Registration of ownership on the blockchain
Before we dive into the peculiarities of the legal status of owner registered on a decentralized register, we should define what ownership is from a conventional point of view. In order to do that, could take a look at old legal paradigms of ‘ownership’ and possession’. In fact, the two are closely related to one another. Some scholars define possession as ‘the objective realization of ownership’. This leads one to assume that the owner of a good can’t help but also be the possessor of this good. In other words, ownership stands for the material legal relationship between an object of law and a subject of law; while possession stands for the factual relationship between the two. For instance, civil law systems proclaim acquisition of ownership through possession. Possession is actual control over a good, so-called right in rem.
Does this approach apply correctly to blockchain? First of all, we need to define whether the notes registered on blockchain embody real rights. Secondly, is the fact the register itself is decentralized and shared among all participants sufficient to act against the traditional approach of identification of ownership and possession? Speaking of the first issue, it is far-fetched to say that the rights registered on the blockchain are real (jus in re), since the elements of the code of the network are not physical assets but rather random, hashed sequences of digits and letters. At the same time, access to those elements is allowed with the help of the private key - this key has features of a physical asset. The quasi-multified right of ownership is a matter with the registration of ownership on the blockchain as those rights do not lie exclusively with the owner, but with all other nodes of the blockchain.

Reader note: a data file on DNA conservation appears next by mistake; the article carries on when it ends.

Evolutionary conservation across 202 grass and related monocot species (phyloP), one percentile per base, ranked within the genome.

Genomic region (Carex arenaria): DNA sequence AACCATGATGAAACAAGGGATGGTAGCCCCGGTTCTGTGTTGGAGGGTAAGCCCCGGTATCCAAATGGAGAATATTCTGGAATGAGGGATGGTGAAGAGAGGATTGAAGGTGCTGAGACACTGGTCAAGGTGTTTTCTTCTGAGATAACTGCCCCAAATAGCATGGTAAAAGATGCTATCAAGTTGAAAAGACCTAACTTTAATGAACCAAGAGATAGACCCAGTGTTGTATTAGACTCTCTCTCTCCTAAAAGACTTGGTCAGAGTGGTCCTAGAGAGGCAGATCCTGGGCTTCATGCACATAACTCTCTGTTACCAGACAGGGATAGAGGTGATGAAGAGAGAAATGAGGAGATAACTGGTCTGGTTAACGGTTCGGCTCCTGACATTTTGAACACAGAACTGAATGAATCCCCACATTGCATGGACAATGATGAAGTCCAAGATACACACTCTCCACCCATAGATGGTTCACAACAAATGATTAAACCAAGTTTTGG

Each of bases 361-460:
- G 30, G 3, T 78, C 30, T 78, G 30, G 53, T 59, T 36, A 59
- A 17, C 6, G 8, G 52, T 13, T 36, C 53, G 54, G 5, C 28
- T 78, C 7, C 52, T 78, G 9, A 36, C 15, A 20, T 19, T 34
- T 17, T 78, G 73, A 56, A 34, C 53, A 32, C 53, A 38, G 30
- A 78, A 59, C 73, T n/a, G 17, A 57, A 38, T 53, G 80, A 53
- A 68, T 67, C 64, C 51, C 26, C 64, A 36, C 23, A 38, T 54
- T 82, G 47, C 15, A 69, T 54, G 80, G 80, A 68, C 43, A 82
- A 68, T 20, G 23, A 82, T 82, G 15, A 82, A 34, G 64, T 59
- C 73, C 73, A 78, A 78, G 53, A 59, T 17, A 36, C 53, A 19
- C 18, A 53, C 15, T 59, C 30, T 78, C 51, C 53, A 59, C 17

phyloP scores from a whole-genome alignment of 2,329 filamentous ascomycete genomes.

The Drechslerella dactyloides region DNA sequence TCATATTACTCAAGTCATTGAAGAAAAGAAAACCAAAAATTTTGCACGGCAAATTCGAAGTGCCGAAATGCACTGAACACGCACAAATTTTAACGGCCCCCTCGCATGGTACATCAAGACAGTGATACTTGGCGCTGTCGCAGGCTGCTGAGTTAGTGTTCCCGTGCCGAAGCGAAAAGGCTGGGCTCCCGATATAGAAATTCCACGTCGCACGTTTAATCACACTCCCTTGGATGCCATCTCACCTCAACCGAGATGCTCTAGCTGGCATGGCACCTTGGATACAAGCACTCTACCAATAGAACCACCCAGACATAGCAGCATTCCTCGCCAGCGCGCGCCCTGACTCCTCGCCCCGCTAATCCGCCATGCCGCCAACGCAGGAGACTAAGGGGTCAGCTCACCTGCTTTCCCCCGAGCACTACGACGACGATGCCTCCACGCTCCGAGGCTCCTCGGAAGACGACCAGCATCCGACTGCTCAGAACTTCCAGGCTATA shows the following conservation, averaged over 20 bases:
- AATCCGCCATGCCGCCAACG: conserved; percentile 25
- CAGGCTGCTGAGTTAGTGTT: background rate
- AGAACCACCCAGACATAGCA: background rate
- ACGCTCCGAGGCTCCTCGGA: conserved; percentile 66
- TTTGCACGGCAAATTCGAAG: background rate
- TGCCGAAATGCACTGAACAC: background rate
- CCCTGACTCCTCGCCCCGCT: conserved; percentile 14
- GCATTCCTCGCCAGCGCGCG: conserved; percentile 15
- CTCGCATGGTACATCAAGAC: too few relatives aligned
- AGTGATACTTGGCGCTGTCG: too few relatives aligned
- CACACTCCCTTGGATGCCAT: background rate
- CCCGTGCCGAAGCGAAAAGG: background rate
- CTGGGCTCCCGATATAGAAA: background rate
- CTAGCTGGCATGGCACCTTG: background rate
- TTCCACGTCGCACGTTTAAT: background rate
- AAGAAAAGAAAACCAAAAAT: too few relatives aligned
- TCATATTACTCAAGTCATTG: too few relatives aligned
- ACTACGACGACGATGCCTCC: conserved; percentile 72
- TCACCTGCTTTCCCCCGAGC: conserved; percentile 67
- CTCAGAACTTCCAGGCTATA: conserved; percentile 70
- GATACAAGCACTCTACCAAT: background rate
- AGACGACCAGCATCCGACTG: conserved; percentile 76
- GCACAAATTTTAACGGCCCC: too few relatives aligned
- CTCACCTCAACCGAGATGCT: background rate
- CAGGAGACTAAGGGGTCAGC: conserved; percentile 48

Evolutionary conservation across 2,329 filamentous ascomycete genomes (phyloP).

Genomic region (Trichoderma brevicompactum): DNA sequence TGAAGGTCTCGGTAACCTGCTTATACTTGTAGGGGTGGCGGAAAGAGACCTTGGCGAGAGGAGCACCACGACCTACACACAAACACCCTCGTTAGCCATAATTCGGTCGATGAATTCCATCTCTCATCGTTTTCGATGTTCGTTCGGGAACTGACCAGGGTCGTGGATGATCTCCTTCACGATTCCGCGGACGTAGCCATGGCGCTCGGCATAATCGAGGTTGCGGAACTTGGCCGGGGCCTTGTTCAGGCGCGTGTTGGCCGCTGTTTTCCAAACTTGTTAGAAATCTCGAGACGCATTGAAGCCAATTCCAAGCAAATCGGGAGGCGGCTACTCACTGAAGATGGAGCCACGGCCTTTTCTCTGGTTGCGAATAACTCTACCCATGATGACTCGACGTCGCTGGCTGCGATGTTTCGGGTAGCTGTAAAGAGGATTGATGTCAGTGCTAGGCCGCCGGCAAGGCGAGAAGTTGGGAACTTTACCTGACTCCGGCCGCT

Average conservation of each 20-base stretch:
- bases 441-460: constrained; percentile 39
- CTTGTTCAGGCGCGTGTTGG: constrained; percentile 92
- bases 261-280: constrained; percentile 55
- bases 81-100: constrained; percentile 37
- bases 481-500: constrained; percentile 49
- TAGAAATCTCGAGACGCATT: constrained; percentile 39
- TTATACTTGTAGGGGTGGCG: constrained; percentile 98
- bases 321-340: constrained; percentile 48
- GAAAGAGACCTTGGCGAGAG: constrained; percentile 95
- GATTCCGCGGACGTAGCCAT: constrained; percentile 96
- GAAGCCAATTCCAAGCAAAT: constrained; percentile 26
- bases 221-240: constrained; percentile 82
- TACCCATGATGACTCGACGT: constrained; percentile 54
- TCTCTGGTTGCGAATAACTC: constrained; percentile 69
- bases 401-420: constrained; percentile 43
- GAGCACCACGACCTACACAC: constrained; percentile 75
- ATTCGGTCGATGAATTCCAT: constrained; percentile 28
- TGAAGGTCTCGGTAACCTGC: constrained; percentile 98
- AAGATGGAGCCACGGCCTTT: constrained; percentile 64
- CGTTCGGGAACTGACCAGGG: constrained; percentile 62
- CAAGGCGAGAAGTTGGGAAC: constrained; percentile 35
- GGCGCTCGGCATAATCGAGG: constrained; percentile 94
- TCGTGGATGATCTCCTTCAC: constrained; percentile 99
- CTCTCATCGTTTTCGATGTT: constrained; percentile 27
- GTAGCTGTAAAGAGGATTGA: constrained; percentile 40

Thus, even though the note on the blockchain technically serves as an evidence of the ownership right, it is not similar to the notes in traditional, centralized, offline registers because all the participant of a decentralized register exercises the same rights of so-called ‘probative value’. All blockchains, in their essence, seek to constitute the ownership in the private keys themselves, through the recordings in the blockchain. This poses a challenge to the matter of relationships between ownership and possession. Especially with the case of tokenized securities, the goods are divided into several registers given the functionality and the idea of the ‘public key’.
Some experts argue though that the possession of a token in a blockchain presumes the owner to have both public and private keys, and this is why the ownership paradigm exists in the blockchain. But the mere presence of the public key and its feature suffices for the conflict in the legal realm.